Skip to main content

NRG, STP and eVgo

evgo-public Want to see how complicated business can be? Consider:

Nuclear Innovation North America LLC or NINA, the nuclear development company jointly owned by NRG Energy, Inc. and Toshiba, has awarded the engineering, procurement and construction contract for South Texas Project Units 3 & 4 to a restructured EPC consortium formed by Toshiba America Nuclear Energy Corporation, a US based Toshiba subsidiary, and The Shaw Group. Both the new nuclear units of the South Texas Project will use ABWR technology.

The actual contract is a natural, as NRG owns 44 percent of the South Texas Project, so Toshiba and NRG have awarded a contract for an NRG part owned project to a Toshiba part owned subsidiary. Here’s how the Shaw Group fits in:

Engineering service provider Shaw Group, Inc. announced Monday that it will expand its global strategic partnership with Japanese electronics maker Toshiba Corp.

And one of the provisions:

Under the global strategic partnership, Shaw will invest $250 million for an ABWR [advanced boiling water reactor] alliance with Toshiba. This includes providing a $100 million credit facility to NINA to assist in financing the South Texas Project.

This complex of companies (and their subsidiaries)  have the common goal of getting two reactors built in Texas and this news shows, in part, how that will be accomplished. Toshiba builds the reactors, Shaw Group offers engineering, procurement and construction services and NRG provides the site. It may seem convoluted, but the result is more electricity.


A visit to NRG’s web site provided an answer to a question that has niggled the mind a bit: if electric cars take off commercially, is it more likely that recharging the car will happen at home or on the road at the equivalent of a gas station?  Answer, at least as NRG sees it: both.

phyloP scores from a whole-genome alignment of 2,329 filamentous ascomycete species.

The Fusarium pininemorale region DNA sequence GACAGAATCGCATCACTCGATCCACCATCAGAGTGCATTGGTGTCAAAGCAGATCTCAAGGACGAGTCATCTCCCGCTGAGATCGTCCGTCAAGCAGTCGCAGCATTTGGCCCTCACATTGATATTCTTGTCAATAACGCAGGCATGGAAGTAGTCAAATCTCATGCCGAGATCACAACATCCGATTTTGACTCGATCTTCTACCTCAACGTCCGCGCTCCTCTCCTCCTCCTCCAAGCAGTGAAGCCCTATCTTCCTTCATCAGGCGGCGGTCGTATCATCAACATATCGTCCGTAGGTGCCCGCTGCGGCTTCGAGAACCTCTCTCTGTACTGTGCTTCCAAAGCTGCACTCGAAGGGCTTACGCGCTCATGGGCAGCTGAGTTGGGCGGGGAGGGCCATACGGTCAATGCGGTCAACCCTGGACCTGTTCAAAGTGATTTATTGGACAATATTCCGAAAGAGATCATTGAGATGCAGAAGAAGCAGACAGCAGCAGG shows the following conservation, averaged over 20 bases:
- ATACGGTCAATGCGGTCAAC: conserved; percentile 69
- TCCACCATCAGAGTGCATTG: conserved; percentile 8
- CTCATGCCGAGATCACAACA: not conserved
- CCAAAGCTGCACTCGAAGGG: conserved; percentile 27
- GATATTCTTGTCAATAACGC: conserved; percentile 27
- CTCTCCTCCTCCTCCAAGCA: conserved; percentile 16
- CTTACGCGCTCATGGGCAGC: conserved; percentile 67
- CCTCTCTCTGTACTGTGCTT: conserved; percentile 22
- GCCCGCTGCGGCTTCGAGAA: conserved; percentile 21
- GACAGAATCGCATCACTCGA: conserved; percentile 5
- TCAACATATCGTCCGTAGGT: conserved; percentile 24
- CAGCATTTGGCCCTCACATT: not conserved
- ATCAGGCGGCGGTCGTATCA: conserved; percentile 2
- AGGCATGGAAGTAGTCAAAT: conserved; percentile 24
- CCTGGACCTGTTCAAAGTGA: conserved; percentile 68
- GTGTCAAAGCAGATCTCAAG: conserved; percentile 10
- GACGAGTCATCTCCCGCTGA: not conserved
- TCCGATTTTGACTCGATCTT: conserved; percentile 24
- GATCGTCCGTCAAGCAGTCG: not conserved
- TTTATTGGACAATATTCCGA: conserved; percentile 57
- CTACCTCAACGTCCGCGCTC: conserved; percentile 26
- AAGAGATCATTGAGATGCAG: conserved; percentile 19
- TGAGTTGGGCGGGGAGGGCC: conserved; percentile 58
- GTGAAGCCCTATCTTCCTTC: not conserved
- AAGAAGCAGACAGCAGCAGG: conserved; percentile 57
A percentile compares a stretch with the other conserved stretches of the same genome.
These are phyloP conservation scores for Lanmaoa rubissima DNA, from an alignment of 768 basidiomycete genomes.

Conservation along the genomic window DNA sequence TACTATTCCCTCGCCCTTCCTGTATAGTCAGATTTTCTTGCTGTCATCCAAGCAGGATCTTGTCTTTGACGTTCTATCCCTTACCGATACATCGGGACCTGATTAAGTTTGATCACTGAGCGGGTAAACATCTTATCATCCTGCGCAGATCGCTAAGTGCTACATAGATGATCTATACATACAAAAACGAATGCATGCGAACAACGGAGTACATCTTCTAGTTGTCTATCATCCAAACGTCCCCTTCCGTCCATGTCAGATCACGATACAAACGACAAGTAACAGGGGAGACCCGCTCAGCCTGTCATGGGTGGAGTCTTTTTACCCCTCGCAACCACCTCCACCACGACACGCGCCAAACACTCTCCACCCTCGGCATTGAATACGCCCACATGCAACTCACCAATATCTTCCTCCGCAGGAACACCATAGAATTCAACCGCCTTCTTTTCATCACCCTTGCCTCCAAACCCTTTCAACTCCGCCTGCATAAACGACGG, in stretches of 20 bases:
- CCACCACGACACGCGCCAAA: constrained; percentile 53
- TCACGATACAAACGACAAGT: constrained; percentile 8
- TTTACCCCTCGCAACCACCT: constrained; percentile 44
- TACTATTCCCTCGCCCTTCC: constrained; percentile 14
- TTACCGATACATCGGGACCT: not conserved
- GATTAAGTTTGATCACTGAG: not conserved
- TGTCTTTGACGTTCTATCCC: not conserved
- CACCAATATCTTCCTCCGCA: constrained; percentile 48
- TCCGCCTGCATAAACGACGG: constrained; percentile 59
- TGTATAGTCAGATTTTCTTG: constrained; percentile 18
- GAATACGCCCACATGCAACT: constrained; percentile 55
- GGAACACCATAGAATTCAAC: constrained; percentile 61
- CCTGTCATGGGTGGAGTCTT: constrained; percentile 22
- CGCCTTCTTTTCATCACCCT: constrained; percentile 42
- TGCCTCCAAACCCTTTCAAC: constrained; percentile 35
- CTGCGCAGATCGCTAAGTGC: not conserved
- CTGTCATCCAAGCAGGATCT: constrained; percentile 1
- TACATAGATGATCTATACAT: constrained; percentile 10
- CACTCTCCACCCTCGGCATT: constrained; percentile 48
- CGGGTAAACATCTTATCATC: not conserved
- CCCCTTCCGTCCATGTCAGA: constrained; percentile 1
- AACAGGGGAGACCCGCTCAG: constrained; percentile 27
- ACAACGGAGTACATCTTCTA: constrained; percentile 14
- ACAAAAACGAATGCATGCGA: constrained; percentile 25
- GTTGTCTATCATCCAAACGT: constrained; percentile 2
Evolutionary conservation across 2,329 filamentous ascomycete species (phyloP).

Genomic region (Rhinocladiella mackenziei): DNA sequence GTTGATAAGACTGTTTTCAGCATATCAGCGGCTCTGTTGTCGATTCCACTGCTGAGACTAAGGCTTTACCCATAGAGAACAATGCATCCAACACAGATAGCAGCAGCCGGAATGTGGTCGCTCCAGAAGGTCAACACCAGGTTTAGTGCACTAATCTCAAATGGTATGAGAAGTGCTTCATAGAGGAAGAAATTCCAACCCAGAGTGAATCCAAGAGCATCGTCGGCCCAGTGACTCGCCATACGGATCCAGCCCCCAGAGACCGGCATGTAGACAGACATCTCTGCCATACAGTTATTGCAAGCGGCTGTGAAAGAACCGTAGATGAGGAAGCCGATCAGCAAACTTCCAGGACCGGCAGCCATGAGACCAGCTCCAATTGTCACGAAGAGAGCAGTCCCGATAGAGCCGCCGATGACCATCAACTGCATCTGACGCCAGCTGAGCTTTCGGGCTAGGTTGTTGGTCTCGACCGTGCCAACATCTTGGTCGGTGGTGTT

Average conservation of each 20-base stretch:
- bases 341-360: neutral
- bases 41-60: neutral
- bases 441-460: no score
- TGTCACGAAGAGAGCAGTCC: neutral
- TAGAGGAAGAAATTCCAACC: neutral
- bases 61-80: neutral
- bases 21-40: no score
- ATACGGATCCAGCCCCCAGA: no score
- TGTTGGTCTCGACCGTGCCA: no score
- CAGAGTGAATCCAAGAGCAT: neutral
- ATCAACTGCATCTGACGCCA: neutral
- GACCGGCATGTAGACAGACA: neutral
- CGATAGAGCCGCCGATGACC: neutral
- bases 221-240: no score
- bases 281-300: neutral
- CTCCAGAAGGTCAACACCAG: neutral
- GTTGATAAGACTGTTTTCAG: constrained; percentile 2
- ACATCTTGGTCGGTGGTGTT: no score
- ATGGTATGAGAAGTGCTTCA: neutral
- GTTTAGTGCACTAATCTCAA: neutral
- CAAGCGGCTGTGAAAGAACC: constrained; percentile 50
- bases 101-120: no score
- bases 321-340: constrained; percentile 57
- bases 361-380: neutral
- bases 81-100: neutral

eVgo is a dedicated ecosystem of home electric vehicle charging docks and network charging stations united by affordable, set-rate charging plans from energy industry leader NRG.

Right now, it looks like NRG is setting up its eVgo stations around Houston. eV stands for electric vehicle (I assume the cap V is marketing; maybe it stands for the “voltage” to power the car) and go stands for go.

As the bit above shows, NRG is trying a monthly plan with different tiers based on whether one wants to use the charging stations or not – but the top rate is $89 per month. This includes all the electricity the car needs, presumably as long as one stays around Houston.

So far, electric cars have been marketed as around town vehicles, but eVgo suggest one model for expanding the potential coverage area for recharging cars, even if it is currently limited to Houston and environs.


eVgo is clearly a commercial venture. Another approach to charging stations is municipal in nature:

The city introduced two electric-car charging stations Tuesday, the first of many sprouting up across Raleigh as electric and hybrid cars become more common. Officials showcased the recharging stations in front of City Hall on Hargett Street. A third station is scheduled to be installed near the convention center next week.

Right now, Raleigh’s effort could be considered, well, careful:

The recharging stations, with 9-foot cords, will provide free electricity, though drivers will need to pay the parking meter.

The parking spaces in front of City Hall are not reserved for drivers with electric cars, so anyone will be able to use them for now.

In other words, Raleigh doesn’t want to annoy anyone too much.

I keep calling these stations – so does the story - but both eVgo and Raleigh are providing fairly modest charging poles that can be put any number of places – eVgo even has a web page soliciting businesses and apartment complexes to host one or more.

The idea of a station may take hold – it’s a well-understood paradigm - but since cars have to sit awhile to be recharged, the parking spot idea might work better.

And where’s the nuclear pick-up? Well, as electric cars gain in  popularity, they will require more electricity – and some of that electricity ought to be as clean as the cars. Where isn’t there a nuclear pick-up?

Fill, er, charge her up! An eVgo charging station in Houston.


SteveK9 said…
You might take note that today was the launch of the Chevrolet Volt, which will be the leading edge of the electrification of the automobile.
Anonymous said…
I've thought about electric vehicles a bit. I agree that if they are going to take off, we should recharge emissions free cars with emissions free energy (whether that comes from nuclear, solar, wind, hydro, whatever).